[Baltimore Sun] David Trone: 90 days in solitary won’t solve America’s criminal justice problem | GUEST COMMENTARY

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“In solitary, they are trying to break you without realizing that most people in [prison] are there because someone else already tried to break them.” That’s how Paul Torres, a returning citizen who spent 90 days in solitary at the Metropolitan Detention Center in Los Angeles described his experience in solitary confinement to me last August.

Paul was sent into solitary for not having his shirt on in his cell. It was a rule that wasn’t clear or fully enforced, and for that, he paid the price. Stuck in a tiny cell — about six paces across — with a concrete bed, window facing a blank wall, plastic mattress, one blanket, a towel, a small travel toothbrush, and no clock in sight, he said he felt stripped of his humanity. 

As one of the cruelest forms of punishment, solitary confinement causes lasting mental and physical harm, yet the United States continues to use it as standard practice in its prisons. Last year, a report released by nonprofit watchdog Solitary Watch and the Unlock the Box Campaign to end solitary confinement indicated that 122,840 people were placed in solitary, also known as restrictive housing, in our prisons and jails. That’s about 6% of the total U.S. prison and jail population whose mental health and well-being were jeopardized. 

To make matters even worse, recent reports show that while Black individuals only make up 38% of the Bureau of Prisons’ (BOP) population, they account for a disproportionate percentage — around 59% — of those placed in solitary, underscoring the systemic racism plaguing our criminal justice system. 

As someone with over 25 years of experience working with the American Civil Liberties Union and the co-founder and co-chair of the Second Chance Task Force, I’m working in Congress to reform our criminal justice system. Bringing the inhumane conditions of solitary to light is a core component of that reform, which is why I’m proud to partner with Paul to drive real change.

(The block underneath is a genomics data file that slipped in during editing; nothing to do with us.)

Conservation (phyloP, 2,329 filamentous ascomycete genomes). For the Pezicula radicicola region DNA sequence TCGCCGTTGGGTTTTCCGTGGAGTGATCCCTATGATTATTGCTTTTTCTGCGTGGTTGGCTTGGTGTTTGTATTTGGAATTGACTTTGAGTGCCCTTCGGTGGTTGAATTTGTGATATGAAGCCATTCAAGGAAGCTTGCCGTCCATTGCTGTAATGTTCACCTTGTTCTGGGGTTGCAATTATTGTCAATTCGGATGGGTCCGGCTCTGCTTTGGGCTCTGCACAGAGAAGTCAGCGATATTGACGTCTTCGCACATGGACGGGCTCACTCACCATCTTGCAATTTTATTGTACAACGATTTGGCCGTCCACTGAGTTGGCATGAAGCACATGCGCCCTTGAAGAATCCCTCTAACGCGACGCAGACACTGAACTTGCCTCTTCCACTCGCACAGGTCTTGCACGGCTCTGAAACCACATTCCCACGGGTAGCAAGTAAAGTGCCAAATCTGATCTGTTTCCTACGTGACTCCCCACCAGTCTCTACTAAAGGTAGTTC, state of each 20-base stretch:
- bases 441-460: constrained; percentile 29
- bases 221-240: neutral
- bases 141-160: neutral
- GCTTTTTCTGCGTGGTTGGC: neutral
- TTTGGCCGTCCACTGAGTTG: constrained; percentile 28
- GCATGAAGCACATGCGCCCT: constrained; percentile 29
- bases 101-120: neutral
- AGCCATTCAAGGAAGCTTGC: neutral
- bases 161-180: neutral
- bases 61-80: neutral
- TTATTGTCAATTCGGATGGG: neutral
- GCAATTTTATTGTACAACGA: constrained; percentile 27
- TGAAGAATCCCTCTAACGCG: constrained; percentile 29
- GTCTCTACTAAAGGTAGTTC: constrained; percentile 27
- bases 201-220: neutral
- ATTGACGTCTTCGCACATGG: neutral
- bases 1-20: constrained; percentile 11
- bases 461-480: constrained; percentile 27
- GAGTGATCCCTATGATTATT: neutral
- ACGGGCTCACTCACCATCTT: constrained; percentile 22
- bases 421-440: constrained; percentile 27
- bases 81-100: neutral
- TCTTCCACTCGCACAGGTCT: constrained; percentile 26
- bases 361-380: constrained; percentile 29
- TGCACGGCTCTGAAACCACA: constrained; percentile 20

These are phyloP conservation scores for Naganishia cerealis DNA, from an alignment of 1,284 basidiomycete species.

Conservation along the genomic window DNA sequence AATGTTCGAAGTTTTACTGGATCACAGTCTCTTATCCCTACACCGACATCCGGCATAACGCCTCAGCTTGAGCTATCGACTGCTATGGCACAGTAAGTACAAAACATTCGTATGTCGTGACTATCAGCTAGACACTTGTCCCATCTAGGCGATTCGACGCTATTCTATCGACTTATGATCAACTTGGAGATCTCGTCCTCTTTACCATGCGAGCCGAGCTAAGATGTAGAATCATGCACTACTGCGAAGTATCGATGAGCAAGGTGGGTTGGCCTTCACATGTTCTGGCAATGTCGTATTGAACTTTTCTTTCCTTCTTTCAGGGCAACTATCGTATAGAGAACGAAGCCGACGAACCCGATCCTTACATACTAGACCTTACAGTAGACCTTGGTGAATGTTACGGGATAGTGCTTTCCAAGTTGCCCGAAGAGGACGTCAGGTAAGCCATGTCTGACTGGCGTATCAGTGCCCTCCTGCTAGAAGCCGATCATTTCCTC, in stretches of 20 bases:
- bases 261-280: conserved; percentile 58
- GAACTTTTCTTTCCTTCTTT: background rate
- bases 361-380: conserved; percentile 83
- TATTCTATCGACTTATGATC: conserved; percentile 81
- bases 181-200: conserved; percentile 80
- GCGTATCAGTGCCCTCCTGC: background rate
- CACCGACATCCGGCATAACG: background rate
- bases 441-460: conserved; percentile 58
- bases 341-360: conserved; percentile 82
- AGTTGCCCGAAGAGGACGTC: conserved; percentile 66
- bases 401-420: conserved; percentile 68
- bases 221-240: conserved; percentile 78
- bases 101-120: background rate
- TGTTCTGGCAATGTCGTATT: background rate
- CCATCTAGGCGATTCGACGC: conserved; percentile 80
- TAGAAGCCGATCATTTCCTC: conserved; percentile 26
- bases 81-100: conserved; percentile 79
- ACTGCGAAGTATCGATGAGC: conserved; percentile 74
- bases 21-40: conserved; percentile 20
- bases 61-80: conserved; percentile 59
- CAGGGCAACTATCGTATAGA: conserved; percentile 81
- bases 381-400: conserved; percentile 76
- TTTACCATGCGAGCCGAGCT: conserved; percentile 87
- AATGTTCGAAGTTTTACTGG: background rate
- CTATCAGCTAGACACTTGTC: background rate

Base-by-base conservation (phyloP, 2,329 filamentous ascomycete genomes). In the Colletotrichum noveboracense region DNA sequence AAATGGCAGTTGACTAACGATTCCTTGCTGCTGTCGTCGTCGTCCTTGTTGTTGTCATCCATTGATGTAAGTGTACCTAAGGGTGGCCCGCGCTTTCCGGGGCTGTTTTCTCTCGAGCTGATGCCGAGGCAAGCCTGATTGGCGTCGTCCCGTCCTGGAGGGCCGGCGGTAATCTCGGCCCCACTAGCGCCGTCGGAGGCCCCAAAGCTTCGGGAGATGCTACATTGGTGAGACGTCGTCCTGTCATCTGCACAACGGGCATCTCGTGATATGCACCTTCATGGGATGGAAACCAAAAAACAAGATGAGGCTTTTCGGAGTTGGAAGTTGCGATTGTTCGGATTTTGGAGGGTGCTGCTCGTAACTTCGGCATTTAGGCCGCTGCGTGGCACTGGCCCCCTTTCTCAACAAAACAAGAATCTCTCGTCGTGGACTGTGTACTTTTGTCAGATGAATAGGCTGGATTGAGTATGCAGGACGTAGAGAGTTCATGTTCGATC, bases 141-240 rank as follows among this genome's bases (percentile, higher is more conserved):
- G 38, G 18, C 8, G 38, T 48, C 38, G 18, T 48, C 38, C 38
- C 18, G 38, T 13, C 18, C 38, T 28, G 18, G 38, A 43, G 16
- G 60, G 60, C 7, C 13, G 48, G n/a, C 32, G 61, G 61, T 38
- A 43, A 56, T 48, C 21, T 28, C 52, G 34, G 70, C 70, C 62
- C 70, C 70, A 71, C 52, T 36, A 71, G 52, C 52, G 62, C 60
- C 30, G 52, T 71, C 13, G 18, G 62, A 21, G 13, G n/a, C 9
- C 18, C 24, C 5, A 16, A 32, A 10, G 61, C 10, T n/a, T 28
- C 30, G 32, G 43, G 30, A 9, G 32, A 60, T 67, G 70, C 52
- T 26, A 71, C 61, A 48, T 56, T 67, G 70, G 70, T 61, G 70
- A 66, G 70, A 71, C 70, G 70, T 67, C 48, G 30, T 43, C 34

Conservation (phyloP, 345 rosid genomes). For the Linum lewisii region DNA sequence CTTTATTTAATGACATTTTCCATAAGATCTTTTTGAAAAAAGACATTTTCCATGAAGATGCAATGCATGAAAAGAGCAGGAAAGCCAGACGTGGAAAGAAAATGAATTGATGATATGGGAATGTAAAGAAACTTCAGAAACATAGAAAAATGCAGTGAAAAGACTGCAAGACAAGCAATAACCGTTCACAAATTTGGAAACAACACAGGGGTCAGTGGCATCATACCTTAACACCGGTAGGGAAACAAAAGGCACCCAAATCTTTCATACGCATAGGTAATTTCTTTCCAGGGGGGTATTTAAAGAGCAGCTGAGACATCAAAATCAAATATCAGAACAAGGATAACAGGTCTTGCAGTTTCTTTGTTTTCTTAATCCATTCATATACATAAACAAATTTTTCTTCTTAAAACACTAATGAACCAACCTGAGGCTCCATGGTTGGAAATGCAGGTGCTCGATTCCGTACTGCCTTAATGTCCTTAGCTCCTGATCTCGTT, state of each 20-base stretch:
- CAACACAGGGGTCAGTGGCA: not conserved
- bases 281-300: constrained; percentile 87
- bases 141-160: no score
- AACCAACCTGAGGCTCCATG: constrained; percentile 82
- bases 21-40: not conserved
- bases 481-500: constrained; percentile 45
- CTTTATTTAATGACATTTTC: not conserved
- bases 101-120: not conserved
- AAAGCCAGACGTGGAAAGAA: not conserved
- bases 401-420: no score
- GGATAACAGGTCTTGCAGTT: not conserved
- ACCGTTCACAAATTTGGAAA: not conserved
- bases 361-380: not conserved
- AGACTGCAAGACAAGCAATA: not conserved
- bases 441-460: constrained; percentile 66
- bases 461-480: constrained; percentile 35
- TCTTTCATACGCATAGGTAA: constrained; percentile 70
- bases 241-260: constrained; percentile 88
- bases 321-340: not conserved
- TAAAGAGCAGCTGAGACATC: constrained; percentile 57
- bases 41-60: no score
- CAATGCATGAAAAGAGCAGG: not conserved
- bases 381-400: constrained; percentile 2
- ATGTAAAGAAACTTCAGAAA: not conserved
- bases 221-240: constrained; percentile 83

For Paul, this is personal. When talking about his time in solitary, he says that it changed him. ” The isolation stripped me of my ability to interact appropriately with other people. When I was put back into the regular population, I felt threatened, overstimulated, and overwhelmed,” he said. “I hear keys, and I feel anxiety.”

I’ve always believed that our criminal justice system should be focused on rehabilitation, but what Paul and so many others like him have experienced is the polar opposite of rehabilitation: it’s torture. 

Those placed in solitary are 15% more likely to be convicted of a future crime and often exhibit more violent behavior after release. One study even showed that people who had spent any time in solitary confinement were 24% more likely to die in the first year after their release from prison compared to those who had been incarcerated but not placed in solitary confinement. 

We’ve seen study after study confirm that our prison system is long overdue for serious reform and come to the same conclusion: solitary confinement must be restricted. In fact, since 2014, two reports by the nonpartisan Government Accountability Office provided the BOP with 87 recommendations for how to reform solitary confinement, yet they’ve failed to implement 54 of them still to this day. That’s why I’m joining Paul in calling on the BOP to implement all 87 recommendations to ensure humane treatment in America’s prisons because we can and must do better.

After release, Paul became an Anti-Recidivism Coalition member and was given a real second chance. He says, “I was treated like the person I could be instead of like an animal. I was given resources to help me reenter. I felt valued and invested in. That feeling was everything. It changed the course of my life.” We need to start treating folks in prison that same way, and limiting the use of solitary confinement is an integral part of getting there. I hope you’ll join us this Second Chance Month as we work to reform solitary confinement and build a criminal justice system that is actually “just.” 

U.S. Rep. David Trone (trone.house.gov/contact/) is the co-founder and co-chair of the Second Chance Task Force and the Bipartisan Mental Health and Substance Use Disorder Task Force.

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